The days without news turned to weeks and the weeks turned to years. As time passed by, some of his relatives lost hope — but not his younger sister in Belgium.
“They were saying that you should forget about him because nine years is too long to hope that someone is alive,” remembers Tubane. “But I couldn’t believe that!”
Tubane’s faith was rewarded in late 2003 when some relatives managed to finally trace Nduwawe in Rwanda’s neighboring country.
“When you are in the DR Congo there is a lot of misleading information, like ‘in Rwanda there is no life,’ or ‘once you reach there you will be killed,'” says Nduwawe. “But this man came with a photograph of one member of my family as a proof they’d met each other,” he adds. “He told me ‘they need you’ so we can arrange how you can meet your family.”
Convinced that his relatives were still alive, Nduwawe embarked on the dangerous journey on foot. Passing through armed militia and traveling at night, he traversed the eastern DRC’s tough terrains for one week before managing to reach Bukavu. There, a family member was waiting for him to get him back home and sadly inform him that his father had passed away a couple of months before.
“I still have, today, a picture of me where my father has written at the back saying that they’re still searching for me,” says Nduwawe. “Even if he died, he died with that hope I’m still alive,” he continues.
“All family members were very happy (when I came back) and I saw what we were hearing on the other side of the border was not true.”
In Belgium, Tubane was also ecstatic about her brother’s return. “It’s like a fairy tale,” she says. “Sometimes he says, ‘Chance, I know that we’re going far, because if God kept us alive, it’s for a reason, so this is why I am here and that is our story.'”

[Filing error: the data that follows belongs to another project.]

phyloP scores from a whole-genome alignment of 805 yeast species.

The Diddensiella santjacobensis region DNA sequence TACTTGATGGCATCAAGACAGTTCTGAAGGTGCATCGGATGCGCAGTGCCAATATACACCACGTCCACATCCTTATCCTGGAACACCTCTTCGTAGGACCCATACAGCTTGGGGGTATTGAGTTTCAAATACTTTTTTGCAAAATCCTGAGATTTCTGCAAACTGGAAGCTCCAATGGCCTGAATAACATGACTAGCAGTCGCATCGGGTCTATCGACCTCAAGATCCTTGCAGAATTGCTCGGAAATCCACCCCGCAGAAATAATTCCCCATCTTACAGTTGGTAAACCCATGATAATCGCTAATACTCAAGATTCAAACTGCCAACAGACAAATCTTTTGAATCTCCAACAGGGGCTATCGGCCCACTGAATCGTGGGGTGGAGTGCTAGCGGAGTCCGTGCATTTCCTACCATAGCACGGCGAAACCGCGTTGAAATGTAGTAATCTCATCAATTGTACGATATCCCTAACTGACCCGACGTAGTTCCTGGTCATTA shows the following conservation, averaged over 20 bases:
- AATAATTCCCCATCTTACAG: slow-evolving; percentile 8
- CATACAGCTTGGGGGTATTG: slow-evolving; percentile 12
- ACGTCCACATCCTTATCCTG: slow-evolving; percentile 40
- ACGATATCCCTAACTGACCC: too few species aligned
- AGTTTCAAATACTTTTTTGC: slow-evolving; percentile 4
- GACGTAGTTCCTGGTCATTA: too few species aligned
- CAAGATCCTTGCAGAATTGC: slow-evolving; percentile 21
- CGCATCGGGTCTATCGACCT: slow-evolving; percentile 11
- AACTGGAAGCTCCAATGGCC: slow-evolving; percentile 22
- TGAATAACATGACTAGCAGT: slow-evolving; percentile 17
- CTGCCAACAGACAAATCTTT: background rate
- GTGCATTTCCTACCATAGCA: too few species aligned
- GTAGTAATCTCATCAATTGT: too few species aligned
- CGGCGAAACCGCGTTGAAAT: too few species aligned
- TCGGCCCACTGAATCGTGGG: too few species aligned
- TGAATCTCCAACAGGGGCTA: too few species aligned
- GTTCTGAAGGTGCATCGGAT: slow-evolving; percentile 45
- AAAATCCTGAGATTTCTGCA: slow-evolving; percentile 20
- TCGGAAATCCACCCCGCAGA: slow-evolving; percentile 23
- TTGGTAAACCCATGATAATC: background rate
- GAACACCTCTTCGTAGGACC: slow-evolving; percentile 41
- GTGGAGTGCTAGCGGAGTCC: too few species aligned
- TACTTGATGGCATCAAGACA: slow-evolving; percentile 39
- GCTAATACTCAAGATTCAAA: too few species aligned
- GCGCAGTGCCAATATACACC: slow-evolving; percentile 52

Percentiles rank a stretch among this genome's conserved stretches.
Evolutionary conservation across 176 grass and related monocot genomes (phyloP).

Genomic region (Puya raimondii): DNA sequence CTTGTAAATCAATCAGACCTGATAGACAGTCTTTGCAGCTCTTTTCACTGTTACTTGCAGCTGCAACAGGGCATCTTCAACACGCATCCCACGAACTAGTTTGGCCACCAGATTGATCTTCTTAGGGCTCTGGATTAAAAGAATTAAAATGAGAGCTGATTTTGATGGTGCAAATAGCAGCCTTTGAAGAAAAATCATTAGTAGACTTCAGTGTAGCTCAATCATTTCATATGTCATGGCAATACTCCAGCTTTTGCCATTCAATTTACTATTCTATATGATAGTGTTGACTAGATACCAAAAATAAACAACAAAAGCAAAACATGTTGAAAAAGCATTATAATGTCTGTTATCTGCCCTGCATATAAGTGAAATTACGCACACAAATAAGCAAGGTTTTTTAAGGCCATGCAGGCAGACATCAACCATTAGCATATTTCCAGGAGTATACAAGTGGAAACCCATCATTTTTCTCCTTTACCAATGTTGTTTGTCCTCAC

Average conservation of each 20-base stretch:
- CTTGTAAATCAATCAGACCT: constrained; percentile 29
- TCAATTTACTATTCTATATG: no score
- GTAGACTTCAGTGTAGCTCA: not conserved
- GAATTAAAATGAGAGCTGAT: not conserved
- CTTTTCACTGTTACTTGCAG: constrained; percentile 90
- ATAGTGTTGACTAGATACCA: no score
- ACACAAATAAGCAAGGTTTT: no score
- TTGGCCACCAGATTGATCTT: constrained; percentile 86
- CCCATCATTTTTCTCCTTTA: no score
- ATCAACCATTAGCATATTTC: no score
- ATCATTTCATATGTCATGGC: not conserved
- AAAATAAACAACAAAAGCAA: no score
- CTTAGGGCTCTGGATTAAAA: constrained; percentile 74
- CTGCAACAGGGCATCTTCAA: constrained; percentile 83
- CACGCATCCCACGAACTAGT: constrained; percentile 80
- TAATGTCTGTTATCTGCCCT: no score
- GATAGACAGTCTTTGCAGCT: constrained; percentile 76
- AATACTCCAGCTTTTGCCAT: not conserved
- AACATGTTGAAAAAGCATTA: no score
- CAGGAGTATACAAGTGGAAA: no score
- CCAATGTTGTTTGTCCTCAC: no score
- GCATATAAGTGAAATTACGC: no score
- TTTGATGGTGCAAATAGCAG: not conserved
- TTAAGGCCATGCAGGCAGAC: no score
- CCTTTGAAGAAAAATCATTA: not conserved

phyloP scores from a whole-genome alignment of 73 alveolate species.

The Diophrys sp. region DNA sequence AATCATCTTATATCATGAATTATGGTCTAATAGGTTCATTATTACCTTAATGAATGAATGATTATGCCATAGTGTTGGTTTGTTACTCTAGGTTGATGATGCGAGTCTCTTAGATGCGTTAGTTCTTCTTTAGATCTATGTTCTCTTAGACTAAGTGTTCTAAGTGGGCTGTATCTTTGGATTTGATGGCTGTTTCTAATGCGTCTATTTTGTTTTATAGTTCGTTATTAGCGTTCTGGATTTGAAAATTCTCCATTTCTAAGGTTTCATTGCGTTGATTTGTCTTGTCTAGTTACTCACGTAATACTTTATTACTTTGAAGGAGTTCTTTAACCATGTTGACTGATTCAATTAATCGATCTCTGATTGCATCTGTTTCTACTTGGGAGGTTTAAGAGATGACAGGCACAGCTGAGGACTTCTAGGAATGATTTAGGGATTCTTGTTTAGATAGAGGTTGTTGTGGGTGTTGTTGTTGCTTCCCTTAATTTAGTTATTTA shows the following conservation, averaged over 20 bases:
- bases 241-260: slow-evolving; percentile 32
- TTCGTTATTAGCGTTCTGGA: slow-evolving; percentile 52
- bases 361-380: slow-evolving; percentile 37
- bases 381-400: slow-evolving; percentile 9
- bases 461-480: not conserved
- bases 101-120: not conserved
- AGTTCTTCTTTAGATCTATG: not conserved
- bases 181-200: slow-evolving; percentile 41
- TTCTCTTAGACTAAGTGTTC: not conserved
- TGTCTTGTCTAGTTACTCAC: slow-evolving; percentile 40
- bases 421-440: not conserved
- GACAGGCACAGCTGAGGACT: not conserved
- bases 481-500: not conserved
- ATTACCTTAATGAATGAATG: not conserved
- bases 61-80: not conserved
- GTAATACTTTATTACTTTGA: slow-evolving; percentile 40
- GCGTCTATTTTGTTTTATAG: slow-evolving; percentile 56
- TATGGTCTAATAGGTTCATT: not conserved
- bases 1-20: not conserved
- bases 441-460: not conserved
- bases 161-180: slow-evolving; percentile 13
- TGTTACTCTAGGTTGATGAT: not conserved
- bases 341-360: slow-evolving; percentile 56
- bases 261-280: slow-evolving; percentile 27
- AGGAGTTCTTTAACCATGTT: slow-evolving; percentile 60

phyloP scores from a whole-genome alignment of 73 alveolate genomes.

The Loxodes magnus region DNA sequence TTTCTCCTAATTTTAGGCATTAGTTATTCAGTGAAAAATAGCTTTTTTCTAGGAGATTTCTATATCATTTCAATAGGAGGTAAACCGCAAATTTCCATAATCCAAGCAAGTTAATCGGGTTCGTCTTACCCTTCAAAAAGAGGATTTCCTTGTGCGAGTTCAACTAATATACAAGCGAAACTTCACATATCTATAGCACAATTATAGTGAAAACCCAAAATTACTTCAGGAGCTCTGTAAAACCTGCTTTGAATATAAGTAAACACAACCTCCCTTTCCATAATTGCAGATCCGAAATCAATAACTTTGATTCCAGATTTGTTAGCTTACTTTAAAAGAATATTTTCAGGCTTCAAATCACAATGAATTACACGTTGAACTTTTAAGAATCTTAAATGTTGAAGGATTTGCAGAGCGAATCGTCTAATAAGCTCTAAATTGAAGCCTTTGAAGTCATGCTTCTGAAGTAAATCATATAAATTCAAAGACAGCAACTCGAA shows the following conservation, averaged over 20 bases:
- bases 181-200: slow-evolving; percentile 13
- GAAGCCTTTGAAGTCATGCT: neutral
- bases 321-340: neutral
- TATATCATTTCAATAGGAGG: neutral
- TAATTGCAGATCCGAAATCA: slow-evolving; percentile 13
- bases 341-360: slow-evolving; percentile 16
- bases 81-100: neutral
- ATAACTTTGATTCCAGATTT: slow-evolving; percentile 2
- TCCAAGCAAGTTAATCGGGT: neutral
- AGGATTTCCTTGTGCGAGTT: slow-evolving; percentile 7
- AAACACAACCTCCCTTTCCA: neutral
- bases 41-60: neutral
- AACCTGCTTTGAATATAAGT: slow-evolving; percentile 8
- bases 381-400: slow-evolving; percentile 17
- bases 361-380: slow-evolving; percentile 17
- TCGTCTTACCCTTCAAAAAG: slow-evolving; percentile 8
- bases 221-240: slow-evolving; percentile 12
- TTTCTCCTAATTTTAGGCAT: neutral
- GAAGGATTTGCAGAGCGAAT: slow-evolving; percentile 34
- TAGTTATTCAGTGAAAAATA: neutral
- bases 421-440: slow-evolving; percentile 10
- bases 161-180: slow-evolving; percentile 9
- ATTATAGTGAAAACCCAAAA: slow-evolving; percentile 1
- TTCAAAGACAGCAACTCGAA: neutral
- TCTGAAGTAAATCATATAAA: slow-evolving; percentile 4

Connecting a country
The two siblings have now added a new chapter to their long story with the launch of Tohoza. Currently, they are the company’s only staff — Nduwawe, who went on to do computer courses after his return, is in charge of IT, while Tubane, an information and communications graduate, is dealing with marketing and PR.
“We have to work hard,” says Tubane, who also works full-time as an administration coordinator for a Kigali-based NGO. “So we are, for now, the web masters, we are our own bosses, we are the ones marketing, we are the PR.
Although Tohoza barely makes a profit at the moment, the two entrepreneurs have big plans for the future. By next year they aim to advance the site so visitors can navigate its information without an internet connection, using the simplest mobile phones — over 60% of Rwanda’s population have mobile phones, a much larger number than people with access to the Internet.
Nduwawe and Tubane are exploring voice options and SMS technology as they look to grow their company. But for this brother and sister team, boosting connectivity amongst all Rwandans through their business will be the ultimate success.
“We are inspired by our parents because they taught us that nothing is impossible,” says Nduwawe. “They were like, ‘if you have an idea, go for it, there is no limit — you just need to work hard,'” adds Tubane.